Korean BBQ restaurant recommendations are always followed by a caveat “the food is great but you'll stink afterwards”. There's just no way around it.
In the early nineties, Citrus was the place to see and be seen in LA. Its posh dining room with indoor beach umbrellas and large ficus trees extended directly onto a wide open kitchen giving diners a full view of the pristine back of the house. It was the first time I saw the ballet of chefs in a fine dining restaurant. It was mesmerizing, I couldn't take my eyes off it. Between me and a vast array of steamy pots and pans, only a floor-to-ceiling glass wall. And that was perfect. Like it often happens to most "it" places in LA though, Citrus went démodé and later out of business. And while its open kitchen was ahead of its time, it influenced many restaurants that followed. But at some point, the glass wall came down.
As Top Chef steals American Idol's spotlight at the Emmy's and Gordon Ramsay's third TV show ranks at the top of FOX's primetime lineup, our fascination with cooking is also increasing the popularity of restaurants with open kitchens. The back of the house is moving front and center and the bustling business of cooking becoming a lively spectator sport. Cooking as a dining performance is nothing new—Benihana has been around since the sixties; nor is a passing fad—more and more restaurants are being built around their kitchen. But while I admit to enjoy the view, sometimes I wonder if the architectural decision fell victim to an unplanned marketing gimmick.
Take the new Commonwealth in the Mission. My first impression when I walked in was great; a beautiful crowd of hip Missionites dressed in trendy evening-wear. For a moment it didn't look like San Francisco (no fleece vests in sight). The modern space features a large skylight through which the light reflections from a disco ball gently trace the room. And of course, an open kitchen. The menu is quite impressive; a nice selection of inventive and appetizing dishes. But you pay a price. House-made chips with malt vinegar foam is a fun alternative to bread and butter but requires a deep-fryer running all night. Not to mention the popular Crispy pig ears appetizer. The food is very good but while my favorite meals are the ones I find memorable, taking home their smell doesn't make for a good memory.
Restaurants with table-cooking like Korean BBQ and Fondue are naturally the biggest offenders. If the dining room suffers from poor air circulation, it’s like dining in a sauna, or a smoker. A visit to The Melting Pot can turn you into a human skunk. So if you choose to spend two hours seated by a pot of boiling oil that's perfectly fine, you made a conscious decision. And you deserve to smell like french fries. But if you reserved a table in the dining room, dolled up and showed up on time, you deserve to smell your own perfume. As long as you don't force your neighboring tables to smell it too, of course.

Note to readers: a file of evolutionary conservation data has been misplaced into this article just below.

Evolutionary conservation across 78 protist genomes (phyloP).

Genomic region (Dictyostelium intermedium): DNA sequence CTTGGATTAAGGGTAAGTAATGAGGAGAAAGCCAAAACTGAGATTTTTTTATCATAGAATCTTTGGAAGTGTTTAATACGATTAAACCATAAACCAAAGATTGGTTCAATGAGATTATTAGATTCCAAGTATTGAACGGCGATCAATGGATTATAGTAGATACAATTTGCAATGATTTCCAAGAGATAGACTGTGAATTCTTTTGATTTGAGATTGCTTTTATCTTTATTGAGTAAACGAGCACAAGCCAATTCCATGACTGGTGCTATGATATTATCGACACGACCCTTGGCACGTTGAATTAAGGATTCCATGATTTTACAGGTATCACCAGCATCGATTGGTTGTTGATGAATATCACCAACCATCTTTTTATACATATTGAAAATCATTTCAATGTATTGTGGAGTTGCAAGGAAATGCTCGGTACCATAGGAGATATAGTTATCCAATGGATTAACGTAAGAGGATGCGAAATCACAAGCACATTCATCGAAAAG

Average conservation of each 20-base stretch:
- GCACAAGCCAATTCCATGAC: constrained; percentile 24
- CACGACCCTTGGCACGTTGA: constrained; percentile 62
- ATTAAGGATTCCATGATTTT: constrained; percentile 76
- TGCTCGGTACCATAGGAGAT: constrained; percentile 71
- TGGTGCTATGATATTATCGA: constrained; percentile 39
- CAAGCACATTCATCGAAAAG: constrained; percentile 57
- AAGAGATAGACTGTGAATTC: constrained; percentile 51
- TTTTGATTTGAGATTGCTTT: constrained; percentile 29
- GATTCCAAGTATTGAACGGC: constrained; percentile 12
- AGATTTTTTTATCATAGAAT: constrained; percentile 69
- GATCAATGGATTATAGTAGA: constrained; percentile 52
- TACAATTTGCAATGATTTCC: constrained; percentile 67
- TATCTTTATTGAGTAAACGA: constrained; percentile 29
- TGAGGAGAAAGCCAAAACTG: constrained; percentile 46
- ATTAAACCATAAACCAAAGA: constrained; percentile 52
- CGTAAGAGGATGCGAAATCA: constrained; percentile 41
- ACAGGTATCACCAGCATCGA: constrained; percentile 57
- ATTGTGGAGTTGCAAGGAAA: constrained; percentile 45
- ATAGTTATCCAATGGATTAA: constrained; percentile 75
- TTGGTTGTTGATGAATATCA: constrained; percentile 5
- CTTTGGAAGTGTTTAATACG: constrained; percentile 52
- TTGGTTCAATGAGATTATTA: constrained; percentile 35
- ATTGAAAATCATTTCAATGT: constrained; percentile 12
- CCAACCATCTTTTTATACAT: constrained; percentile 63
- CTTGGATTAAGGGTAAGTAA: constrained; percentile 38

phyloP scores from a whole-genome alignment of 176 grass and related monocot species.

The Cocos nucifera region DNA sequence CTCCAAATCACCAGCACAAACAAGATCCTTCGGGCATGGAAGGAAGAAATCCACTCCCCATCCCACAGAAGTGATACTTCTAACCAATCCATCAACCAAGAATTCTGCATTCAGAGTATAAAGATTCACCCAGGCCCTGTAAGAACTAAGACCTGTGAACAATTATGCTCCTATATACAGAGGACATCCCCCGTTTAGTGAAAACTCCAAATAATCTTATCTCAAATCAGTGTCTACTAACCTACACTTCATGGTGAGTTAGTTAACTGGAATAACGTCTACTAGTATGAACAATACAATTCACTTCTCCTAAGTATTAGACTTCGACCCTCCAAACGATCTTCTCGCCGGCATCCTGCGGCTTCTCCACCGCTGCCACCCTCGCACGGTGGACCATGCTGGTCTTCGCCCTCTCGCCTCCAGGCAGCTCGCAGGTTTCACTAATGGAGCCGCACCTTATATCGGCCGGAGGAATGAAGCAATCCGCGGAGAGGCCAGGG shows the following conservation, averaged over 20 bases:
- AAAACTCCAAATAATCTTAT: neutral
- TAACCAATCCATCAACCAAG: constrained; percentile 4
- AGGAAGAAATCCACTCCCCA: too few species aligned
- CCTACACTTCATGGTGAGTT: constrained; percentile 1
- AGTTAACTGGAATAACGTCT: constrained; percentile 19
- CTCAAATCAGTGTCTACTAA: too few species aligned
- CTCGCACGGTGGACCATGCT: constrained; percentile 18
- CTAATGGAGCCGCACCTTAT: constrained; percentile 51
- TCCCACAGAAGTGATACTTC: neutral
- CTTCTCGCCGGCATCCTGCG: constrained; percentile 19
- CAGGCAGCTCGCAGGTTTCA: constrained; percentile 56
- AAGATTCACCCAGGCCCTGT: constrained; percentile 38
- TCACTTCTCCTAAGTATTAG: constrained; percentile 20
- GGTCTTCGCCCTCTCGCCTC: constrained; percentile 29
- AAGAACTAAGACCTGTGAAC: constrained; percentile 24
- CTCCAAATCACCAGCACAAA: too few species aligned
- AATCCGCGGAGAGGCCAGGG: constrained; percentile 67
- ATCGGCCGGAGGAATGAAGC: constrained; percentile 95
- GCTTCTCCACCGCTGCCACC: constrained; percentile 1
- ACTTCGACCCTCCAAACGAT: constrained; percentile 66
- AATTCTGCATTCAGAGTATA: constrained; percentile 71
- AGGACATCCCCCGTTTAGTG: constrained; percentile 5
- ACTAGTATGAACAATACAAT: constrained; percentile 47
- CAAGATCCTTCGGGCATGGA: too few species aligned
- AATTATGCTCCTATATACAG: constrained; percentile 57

Most chefs would agree that few things are more damaging to a dining experience than the smell of overpowering perfume. The aroma of a great dish entices your curiosity and arouses your appetite, before you even put it in your mouth. Flavor is by definition a combination of taste and smell; the last thing I want is for my risotto to hit my palate like Chanel Nº5. But I also don't want to leave a restaurant smelling like chicken croquette. That doesn’t seem like a big ask. Or is it?
The costs of designing and running a restaurant in cities like San Francisco are higher than ever. Few projects can afford the luxury of having an ample dining room and a kitchen not sharing the same area. Much like in modern homes, bringing down the walls simply creates the illusion of a larger space.
So here’s my plea to chefs and restaurateurs. If an open kitchen is an important part of your concept and fried chicken is a must on your menu, consider giving your diners a brake. Put the fryer outside, increase the air circulation in the room or buy a more potent exhaust hood. If all fails, bring back the glass wall. There are plenty of open kitchen restaurants that don’t steam diners with their culinary scent.
Restaurants should be rated not just by their food quality, atmosphere and noise level, but also by the stench they leave on you afterwards. The next time I recommend such place I'll make sure to warn, “the food is great but you'll stink afterwards”.